(U.S. Senate) – Following reports that despite the ratification of the U.S.-Mexico-Canada Agreement (USMCA) earlier this year, Canada has continued to downgrade American wheat imported into the country, U.S. Senator Jon Tester urged U.S. Trade Representative Ambassador Robert Lighthizer to immediately reach out to the Canadian trade representatives to resolve the issues and enforce the Agreement.
“In theory, USMCA ends the Canadian practice of automatically downgrading all imported wheat to feed wheat, which is the lowest grade and therefore the cheapest to import,” wrote Tester. “As USMCA goes into effect, the State of Montana is hearing that the Canadian government is unwilling to make changes to the [Varietal Registration System] that would bring any real equity to the grain grading system. If Canada continues to refuse to accept U.S. varieties into the VRS, then U.S. grain growers are back at square one, and will be forced to sell their high-quality product as a low-quality import.”
Tester continued, “USMCA held such promise, but if we are unable to deliver any real outcomes for Montana farmers from the deal, we are failing folks in production agriculture. Without robust enforcement, negotiated trade agreements will be unable to bring certainty and market stability to American farmers and ranchers.”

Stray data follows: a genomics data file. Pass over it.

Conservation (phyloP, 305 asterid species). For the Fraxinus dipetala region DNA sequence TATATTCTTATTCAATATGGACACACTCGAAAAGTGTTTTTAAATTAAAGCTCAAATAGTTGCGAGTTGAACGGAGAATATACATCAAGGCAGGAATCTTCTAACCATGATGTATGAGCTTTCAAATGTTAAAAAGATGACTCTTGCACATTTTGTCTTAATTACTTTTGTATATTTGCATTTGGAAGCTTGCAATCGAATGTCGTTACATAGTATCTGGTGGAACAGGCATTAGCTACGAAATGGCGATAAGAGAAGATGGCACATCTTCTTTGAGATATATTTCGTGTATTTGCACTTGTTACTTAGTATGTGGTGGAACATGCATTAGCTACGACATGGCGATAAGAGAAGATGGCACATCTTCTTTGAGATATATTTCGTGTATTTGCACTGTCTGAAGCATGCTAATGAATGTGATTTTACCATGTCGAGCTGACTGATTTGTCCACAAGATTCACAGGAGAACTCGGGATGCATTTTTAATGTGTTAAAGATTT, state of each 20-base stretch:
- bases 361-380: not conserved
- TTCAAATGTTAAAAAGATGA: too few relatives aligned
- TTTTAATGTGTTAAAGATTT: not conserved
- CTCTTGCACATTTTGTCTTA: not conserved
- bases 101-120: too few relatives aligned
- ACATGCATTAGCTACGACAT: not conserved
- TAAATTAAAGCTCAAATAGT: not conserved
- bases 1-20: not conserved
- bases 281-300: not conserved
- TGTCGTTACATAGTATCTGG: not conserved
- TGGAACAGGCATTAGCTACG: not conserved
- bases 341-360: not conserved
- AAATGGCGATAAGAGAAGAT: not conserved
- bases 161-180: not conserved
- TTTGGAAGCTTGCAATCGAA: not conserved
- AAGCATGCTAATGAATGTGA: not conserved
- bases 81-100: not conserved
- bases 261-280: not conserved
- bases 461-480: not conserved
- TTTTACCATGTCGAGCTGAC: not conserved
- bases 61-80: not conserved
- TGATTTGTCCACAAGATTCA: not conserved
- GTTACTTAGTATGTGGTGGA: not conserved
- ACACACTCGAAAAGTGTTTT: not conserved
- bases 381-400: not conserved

Senator Tester supported the USMCA and voted for it when it passed the Senate in January. His support was based in large part on the fix to Canada’s unfair wheat grading practices, and he has long argued that, without strict enforcement, the trade agreement cannot provide a substantial benefit to Montana producers.
USMCA addressed a critical discrepancy in U.S.-Canada wheat trade by prohibiting either country from discriminating against the other’s grain, ending the Canadian practice of automatically downgrading all imported wheat to feed wheat—the lowest grade and therefore cheapest to import. However, USMCA does not address the inherently discriminatory Canadian Varietal Registration System (VRS), a list of wheat varieties that may be sold on Canadian markets. Wheat varieties not registered in the VRS must be sold as feed wheat, regardless of USMCA, and the VRS excludes many varieties grown in Northern tier states like Montana. Canada has indicated that it is unwilling to make changes to the VRS, allowing it to continue to unfairly downgrade Montana wheat.
Office of Montana Senator Jon Tester